Beloved res­i­dent mov­ing on

The Tatura Guardian - - News - By Laura Briggs

One chap­ter nears an end as an­other one be­gins for Tatura’s beloved Frank Hooper.

As a well-known com­mu­nity mem­ber who has spent most of his 88 years in Tatura, it is with mixed emo­tions that Mr Hooper says good­bye to the town as he looks to call Echuca Com­mu­nity for the Aged his new home.

‘‘I’m thrilled, but I’m also scared be­cause it’s some­thing dif­fer­ent you know,’’ Mr Hooper said.

‘‘It’s a big change, but I’m look­ing for­ward to it and hop­ing to God I’ll like it when I get there.’’

Al­though Mr Hooper plans to make his move in the near fu­ture, he will take with him decades of mem­o­ries.

Mr Hooper said one of his most sig­nif­i­cant achieve­ments through­out his time in Tatura came about by ac­ci­dent.

‘‘I sup­pose my great­est achieve­ment came about by ac­ci­dent­more than any­thing else — I was cap­tain of the Fire Bri­gade for quite a few years,’’ he said.

He said a dis­tur­bance within the fire bri­gade oc­curred when he was just 21 years old that saw a ma­jor­ity of the older mem­bers leave the bri­gade.

‘‘And I was the fool that agreed to take the job on as cap­tain,’’ he said.

Be­sides be­ing the

bri- gade’s cap­tain for about eight years, Mr Hooper was a skilled ath­lete in a range of dif­fer­ent sports in­clud­ing golf, ten­nis, ta­ble ten­nis and foot­ball.

As a keen golfer at the time, Mr Hooper was one of few mem­bers who vol­un­teered his time in get­ting Tatura’s Hill Top Golf and Coun­try Club up and run­ning in 1965.

‘‘I used to go up there nearly ev­ery night af­ter work and weed the greens, get­ting them all ready to play on,’’ he said.

It was not too long af­ter Hill Top of­fi­cially opened be­fore he made the most of the fresh fair­ways and be­came the third per­son to get a hole-in-one on the course at age 36.

AlthoughMr Hooper, now 88, has passed his days of com­pet­ing in sports, he has been com­mit­ted to keep­ing fit with a walk each day.

Tatura res­i­dent and close friend Rod­ney Del­lar said he first crossed paths with Mr Hooper 10 years ago while both men were out on their morn­ing walk through Cussens Park.

Mr Del­lar said the pair ex­changed ‘‘G’days’’ for a num­ber of days be­fore he stopped to ask Mr Hooper’s name.

Af­ter some time he saw in the news­pa­per that Mr Hooper’s wife, Va­lerie, who had been suf­fer­ing from ill­ness had died.

Fol­low­ing the read Mr Del­lar paid a visit to Mr Hooper of­fer­ing his con­do­lences.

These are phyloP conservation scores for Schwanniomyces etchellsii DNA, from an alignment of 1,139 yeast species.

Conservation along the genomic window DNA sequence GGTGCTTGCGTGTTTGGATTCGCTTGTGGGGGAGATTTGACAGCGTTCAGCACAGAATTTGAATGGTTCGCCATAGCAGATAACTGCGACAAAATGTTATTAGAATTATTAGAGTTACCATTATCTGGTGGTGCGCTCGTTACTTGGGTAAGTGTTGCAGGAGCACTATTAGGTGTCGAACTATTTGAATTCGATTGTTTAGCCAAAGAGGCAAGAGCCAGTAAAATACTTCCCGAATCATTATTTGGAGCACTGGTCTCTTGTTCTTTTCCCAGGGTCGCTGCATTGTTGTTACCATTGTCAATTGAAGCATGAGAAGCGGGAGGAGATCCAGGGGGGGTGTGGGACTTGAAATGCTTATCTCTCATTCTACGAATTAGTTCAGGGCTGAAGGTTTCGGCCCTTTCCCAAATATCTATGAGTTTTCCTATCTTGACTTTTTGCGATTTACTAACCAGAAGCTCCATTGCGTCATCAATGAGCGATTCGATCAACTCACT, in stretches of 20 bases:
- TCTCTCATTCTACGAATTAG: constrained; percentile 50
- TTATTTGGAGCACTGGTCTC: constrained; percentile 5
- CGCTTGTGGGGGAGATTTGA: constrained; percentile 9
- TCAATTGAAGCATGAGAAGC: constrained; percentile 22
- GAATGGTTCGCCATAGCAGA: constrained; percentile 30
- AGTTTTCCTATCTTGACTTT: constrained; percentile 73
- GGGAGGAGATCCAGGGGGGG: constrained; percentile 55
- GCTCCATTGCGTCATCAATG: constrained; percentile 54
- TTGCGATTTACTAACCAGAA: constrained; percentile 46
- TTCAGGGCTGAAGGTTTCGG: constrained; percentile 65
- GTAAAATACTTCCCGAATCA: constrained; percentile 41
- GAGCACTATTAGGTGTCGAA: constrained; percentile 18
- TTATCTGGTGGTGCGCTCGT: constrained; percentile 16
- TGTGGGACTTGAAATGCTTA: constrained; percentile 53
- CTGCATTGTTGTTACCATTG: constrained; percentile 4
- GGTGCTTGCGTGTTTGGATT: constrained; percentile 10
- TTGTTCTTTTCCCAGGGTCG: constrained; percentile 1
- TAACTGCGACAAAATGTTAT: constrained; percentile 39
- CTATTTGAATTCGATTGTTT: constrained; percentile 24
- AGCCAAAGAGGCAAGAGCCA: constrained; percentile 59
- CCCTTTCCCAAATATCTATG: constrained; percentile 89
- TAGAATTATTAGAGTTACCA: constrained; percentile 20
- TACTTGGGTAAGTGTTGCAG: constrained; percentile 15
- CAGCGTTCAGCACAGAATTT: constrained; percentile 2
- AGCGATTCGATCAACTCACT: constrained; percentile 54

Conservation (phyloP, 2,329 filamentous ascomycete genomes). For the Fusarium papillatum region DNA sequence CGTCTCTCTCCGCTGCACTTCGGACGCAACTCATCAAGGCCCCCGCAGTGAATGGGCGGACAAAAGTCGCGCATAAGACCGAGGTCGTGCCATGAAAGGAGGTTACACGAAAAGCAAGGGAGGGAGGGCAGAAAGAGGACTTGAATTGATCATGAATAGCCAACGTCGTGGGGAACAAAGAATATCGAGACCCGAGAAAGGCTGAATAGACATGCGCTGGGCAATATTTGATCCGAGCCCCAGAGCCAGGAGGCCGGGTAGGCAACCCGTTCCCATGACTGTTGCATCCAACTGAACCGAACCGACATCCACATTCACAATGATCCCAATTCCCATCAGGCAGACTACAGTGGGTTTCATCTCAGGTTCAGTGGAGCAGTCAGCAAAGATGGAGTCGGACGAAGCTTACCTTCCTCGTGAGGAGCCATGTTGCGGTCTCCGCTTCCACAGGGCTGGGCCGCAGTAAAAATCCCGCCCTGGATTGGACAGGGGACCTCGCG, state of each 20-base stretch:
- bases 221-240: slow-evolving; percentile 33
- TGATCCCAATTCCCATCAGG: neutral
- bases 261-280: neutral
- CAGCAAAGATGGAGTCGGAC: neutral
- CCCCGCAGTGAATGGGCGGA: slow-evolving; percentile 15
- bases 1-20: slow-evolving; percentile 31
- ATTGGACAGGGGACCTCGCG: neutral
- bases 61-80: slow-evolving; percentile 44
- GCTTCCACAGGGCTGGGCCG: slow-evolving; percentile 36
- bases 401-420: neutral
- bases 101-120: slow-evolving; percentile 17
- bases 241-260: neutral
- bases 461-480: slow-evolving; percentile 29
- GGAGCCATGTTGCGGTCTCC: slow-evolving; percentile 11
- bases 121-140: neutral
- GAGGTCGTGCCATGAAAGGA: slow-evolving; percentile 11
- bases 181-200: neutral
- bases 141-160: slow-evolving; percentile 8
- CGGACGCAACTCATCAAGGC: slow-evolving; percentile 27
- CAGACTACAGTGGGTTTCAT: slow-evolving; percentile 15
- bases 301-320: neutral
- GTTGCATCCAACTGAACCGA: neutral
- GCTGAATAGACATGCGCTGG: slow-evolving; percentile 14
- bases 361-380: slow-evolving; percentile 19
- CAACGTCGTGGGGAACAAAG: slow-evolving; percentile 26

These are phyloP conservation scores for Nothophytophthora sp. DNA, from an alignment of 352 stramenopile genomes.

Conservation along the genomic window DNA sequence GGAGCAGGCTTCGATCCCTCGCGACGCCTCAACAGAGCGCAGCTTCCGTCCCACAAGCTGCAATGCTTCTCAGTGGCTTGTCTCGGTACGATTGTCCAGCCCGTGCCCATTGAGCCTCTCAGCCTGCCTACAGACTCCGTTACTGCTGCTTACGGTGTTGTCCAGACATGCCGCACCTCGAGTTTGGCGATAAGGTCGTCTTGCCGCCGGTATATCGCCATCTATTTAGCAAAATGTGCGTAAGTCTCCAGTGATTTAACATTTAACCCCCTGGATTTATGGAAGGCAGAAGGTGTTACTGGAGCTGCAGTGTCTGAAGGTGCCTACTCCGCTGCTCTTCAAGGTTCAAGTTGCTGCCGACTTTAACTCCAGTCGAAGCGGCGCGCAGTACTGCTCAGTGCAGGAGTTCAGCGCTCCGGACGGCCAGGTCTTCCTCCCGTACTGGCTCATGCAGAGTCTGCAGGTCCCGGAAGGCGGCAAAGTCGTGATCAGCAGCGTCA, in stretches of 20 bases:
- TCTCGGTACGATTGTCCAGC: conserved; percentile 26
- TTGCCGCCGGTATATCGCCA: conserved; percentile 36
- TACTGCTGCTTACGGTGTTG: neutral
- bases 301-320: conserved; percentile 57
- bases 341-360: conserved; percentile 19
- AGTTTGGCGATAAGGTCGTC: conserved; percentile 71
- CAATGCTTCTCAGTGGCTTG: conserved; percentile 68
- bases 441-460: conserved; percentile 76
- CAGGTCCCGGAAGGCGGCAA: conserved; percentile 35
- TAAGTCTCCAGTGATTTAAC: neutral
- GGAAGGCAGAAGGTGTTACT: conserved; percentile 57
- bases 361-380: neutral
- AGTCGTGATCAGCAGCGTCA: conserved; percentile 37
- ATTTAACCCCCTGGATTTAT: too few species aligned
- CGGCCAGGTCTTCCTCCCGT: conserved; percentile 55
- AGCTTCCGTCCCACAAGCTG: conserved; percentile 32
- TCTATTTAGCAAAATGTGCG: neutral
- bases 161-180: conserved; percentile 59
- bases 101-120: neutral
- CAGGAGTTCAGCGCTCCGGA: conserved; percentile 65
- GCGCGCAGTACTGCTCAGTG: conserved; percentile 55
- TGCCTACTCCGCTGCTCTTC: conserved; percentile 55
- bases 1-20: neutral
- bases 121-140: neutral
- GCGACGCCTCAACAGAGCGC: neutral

He said since that day the pair, who shared op­po­site in­ter­ests and opin­ions, have de­vel­oped a strong friend­ship that has seen them share in daily walks and on­go­ing ban­ter.

‘‘He’s one of those guys who’s down to earth and just really easy to get on with,’’ he said.

‘‘I’ll miss our con­ver­sa­tions, our ban­ter and our walks.’’

Also among the many Tatura res­i­dents who have grown to know and love Mr Hooper is Tatura newsagent Maddi Rijs.

Ms Rijs said she also con­nected with Mr Hooper af­ter his wife died and he took on her weekly visit to the newsagency.

She said be­fore long the pair dis­cov­ered that Mr Hooper had been good friends with her Poppy (grand­fa­ther), play­ing ten­nis and golf to­gether, be­fore he died.

‘‘My Poppy had died, so Frank sort of took on a bit of a grand­fa­ther role.’’

Ms Rijs, be­ing heav­ily in­volved in sports her­self, said he had al­ways kept up with her sport­ing achieve­ments and cheered her on.

‘‘He was al­ways so sup­port­ive, en­cour­ag­ing and proud of ev­ery­thing I did in the com­mu­nity,’’ she said. ‘‘Just like a grand­fa­ther. ‘‘I am truly go­ing to miss see­ing him ev­ery week.

‘‘He is such a great friend to me.’’

Mr Hooper has been liv­ing in­de­pen­dently since the pass­ing of his wife five years ago and said that he felt now was the right time to have care avail­able for him.

He said with his four chil­dren spread out across the coun­try, he looked for­ward to see­ing more of his daugh­ter, Anne, who lived in Echuca.

‘‘Echuca seemed the best thing be­cause it’s close to my daugh­ter,’’ he said.

Mr Hooper said he would cer­tainly miss the friendly peo­ple of Tatura, but he hoped to meet some new friends who might join him in his daily walks.

An af­ter­noon tea will be held at Mr Hooper’s house on Sun­day, Novem­ber 11, from 2.30 pm.

Any com­mu­nity mem­bers who wish to at­tend and take part in send­ing Mr Hooper off are wel­come to at­tend.

Fond farewell: Tatura res­i­dent Frank Hooper says good­bye to his home town as he moves to Echuca to be close to his daugh­ter.

Newspapers in English

Newspapers from Australia

© PressReader. All rights reserved.